The Zero Carbon Australia 2020 Stationary Energy Plan by Beyond Zero Emissions outlines a technically feasible and economically attractive way for Australia to transition to 100% renewable energy within ten years. The Zero Carbon Australia report provides a detailed blueprint for transitioning Australia’s stationary energy sector to 100% renewable energy sources by 2020.
The ZCA2020 Plan shows that with a combination of energy efficiency, fuel-switching from gas and oil to electrified energy services, then using a combination of commercially available renewable energy technologies, Australia's energy needs can be met with 100% renewables.
The required investment is the equivalent of a stimulus to the economy of 3% of GDP or $370 billion.
The project involved a team of engineers, scientists, researchers and others — including engineers from the existing fossil fuel energy sector —contributing thousands of hours of pro bono work to put together a detailed roadmap of the steps necessary to replace our coal and gas infrastructure with renewable energy.
The plan details a rollout of large solar thermal plants at 12 proposed sites across the country to supply 60 per cent of Australia's power, with the other 40 per cent being supplied by wind.
According to the Plan, to avoid the threat of a “tipping point”, such as the decline in Arctic ice, triggered by excessive temperatures we need to reduce atmospheric CO2 from the present level of 390 ppm to well below 350 ppm‚ significantly closer to pre-industrial concentrations of 285 ppm .
The aim of the Project as a whole is to outline how each sector of the Australian economy can achieve zero or negative greenhouse emissions: in Stationary Energy, Transport, Buildings, Industrial Processes, and Land Use. This Stationary Energy Report is the first of the installments.
To make an immediate transition, we can use only the solutions that are available to us today. Should new zero-emissions technologies become viable, cost-competitive and available in the lifetime of the Plan, their inclusion may reduce costs and increase benefits even further.
To meet the 40% extra electricity demand by 2020, a combination of wind and solar thermal with storage are proposed as the primary electricity generation technologies. The ZCA2020 Plan calls for energy efficiency measures to progressively reduce electricity used for current services.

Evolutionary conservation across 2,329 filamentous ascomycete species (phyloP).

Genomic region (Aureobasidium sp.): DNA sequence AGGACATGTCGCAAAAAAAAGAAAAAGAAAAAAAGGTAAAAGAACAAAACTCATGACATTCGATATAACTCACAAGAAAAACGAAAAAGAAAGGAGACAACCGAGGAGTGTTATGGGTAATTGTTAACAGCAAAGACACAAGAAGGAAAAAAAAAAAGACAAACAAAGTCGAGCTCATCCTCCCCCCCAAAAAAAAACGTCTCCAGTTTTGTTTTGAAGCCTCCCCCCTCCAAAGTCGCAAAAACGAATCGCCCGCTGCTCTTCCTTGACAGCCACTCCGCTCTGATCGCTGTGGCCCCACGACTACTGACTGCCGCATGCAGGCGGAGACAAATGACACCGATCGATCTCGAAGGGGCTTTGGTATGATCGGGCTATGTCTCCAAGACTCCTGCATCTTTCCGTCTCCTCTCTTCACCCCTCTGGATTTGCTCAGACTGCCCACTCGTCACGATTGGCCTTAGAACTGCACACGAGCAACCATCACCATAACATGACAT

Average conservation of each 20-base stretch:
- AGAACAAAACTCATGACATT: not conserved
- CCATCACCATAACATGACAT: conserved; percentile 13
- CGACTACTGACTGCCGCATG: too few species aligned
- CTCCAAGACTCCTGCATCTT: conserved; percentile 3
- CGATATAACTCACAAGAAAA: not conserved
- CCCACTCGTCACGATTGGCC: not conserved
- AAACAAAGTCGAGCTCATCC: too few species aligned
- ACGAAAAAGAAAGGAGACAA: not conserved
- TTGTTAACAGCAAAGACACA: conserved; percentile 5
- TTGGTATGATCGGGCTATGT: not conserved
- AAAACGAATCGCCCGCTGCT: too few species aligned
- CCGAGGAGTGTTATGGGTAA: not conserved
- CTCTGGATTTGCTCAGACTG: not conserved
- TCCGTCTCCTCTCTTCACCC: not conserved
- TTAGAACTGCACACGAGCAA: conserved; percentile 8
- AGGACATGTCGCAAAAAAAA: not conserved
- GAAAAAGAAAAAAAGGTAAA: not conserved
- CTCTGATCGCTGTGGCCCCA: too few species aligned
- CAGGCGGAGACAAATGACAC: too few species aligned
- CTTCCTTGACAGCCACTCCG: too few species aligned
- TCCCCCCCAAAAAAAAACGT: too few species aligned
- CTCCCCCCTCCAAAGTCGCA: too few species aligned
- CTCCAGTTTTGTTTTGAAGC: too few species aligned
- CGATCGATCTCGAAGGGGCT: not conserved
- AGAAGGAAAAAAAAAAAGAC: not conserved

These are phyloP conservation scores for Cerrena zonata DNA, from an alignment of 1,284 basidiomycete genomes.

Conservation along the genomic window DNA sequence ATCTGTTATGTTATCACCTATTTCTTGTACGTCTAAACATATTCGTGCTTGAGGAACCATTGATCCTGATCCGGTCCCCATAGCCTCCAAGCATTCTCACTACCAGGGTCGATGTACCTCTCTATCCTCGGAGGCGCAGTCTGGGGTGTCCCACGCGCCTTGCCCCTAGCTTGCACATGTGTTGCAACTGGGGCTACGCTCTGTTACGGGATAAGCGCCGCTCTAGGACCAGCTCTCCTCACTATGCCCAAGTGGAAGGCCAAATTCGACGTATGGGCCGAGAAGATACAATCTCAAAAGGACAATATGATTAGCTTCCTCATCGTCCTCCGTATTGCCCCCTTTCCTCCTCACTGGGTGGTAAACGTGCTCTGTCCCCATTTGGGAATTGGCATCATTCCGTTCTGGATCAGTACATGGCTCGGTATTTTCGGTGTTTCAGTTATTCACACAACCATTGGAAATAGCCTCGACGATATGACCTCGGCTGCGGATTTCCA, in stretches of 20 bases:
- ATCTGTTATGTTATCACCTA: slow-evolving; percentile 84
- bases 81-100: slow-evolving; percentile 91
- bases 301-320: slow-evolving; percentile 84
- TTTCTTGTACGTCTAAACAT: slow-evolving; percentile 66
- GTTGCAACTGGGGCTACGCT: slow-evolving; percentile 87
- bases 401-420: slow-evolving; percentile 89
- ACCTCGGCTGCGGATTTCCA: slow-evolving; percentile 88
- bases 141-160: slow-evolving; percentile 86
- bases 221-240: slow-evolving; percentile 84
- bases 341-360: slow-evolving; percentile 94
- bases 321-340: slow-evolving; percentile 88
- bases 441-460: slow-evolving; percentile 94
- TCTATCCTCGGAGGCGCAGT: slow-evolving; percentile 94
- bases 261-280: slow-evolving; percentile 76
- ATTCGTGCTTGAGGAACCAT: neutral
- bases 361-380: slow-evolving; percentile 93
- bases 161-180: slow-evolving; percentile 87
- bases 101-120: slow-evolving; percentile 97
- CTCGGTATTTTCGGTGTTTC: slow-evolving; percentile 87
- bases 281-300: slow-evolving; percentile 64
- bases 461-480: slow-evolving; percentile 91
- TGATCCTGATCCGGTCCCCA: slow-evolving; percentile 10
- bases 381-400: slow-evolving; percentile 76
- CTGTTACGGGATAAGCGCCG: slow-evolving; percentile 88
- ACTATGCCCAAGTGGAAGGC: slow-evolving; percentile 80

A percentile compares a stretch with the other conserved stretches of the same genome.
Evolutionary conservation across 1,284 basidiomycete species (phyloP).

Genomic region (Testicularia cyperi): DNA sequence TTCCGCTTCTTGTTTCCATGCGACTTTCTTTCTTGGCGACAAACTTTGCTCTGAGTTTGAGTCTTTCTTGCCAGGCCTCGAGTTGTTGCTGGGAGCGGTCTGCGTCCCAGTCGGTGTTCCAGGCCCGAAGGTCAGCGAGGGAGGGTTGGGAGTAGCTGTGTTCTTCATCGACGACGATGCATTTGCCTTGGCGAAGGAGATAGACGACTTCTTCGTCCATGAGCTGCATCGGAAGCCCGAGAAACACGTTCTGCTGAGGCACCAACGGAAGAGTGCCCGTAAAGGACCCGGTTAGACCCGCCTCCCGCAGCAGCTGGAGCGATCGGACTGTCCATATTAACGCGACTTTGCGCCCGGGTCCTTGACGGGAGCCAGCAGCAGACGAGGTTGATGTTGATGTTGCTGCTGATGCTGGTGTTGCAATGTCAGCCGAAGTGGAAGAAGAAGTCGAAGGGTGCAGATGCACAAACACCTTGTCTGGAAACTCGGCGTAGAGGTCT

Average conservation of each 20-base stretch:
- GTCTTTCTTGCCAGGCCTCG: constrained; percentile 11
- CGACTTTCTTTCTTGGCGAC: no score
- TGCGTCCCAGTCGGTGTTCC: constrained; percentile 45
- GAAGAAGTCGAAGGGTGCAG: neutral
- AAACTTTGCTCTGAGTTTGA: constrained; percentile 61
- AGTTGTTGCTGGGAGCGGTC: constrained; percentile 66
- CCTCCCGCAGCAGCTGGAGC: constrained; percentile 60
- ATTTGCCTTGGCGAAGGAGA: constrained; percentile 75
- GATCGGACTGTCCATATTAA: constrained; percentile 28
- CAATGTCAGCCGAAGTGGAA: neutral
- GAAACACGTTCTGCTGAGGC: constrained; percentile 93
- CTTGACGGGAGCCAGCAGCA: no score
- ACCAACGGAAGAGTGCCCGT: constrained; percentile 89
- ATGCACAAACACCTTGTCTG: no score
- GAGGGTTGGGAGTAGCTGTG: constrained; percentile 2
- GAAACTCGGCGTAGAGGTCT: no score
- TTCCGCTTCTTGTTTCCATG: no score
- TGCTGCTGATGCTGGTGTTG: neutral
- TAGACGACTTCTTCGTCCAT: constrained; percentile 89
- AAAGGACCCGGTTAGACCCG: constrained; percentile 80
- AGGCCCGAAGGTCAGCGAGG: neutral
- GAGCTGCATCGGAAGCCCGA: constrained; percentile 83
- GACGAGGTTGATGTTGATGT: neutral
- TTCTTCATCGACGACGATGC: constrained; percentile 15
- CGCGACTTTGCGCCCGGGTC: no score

Examples of how this can be done include efficient appliances, improved building design, retrofitting insulation, double and triple-glazing, as well as improved industrial efficiency .
The chosen renewable energy technologies are a mix of wind turbines, concentrating solar thermal with storage, small-scale solar, and backup capacity from biomass and existing hydroelectricity:
Plants will be located at sites around Australia that are selected for their wind availability, solar incidence, economy of scale, transmission costs, technical efficency, and geographical diversity.
The plan has received support by a variety of academics and scientists. Associate Professor Keith Lovegrove, Leader Solar Thermal Group at the Australian National University said ”The ZCA report analyses one particular scenario of renewable energy technology choice based on available solutions, in considerable depth. It successfully shows in detail that 100% renewable energy is both technically possible and economically affordable”.
The plan would create up to 80,000 jobs from installation of renewable energy generation at the peak of construction, and over 45,000 jobs in operations and maintenance that will continue for the life of the plant. Such a scheme would also generate up to 30,000 jobs in manufacturing wind turbines and heliostats.
Ironically, Trade Minister Simon Crean recently signed an export deal between Melbourne-based Environmental “Clean” Technologies and Vietnamese company TinCom. From 2014, the Victorian company expects to export 2 million tonnes of dried brown coal a year to burn in Vietnamese power stations, eventually rising to 20 million tonnes a year. Greens climate change spokeswoman Christine Milne said the federal government could not be serious about reducing emissions if was willing to open up a massive polluting export industry. It's no use talking about a carbon price in Australia if at the same time you are going to rev-up coal exports to other parts of the world to make climate change worse.
Why does it take volunteers from a non-government organisation to come up with such a sustainable solution to our energy needs that avoids our addiction to fossil fuels?
FREE PUBLIC LECTURE - The Future of Renewable Energy in Australia
Wednesday 14th July,
6pm – 8pm
198 Berkeley Street
University of Melbourne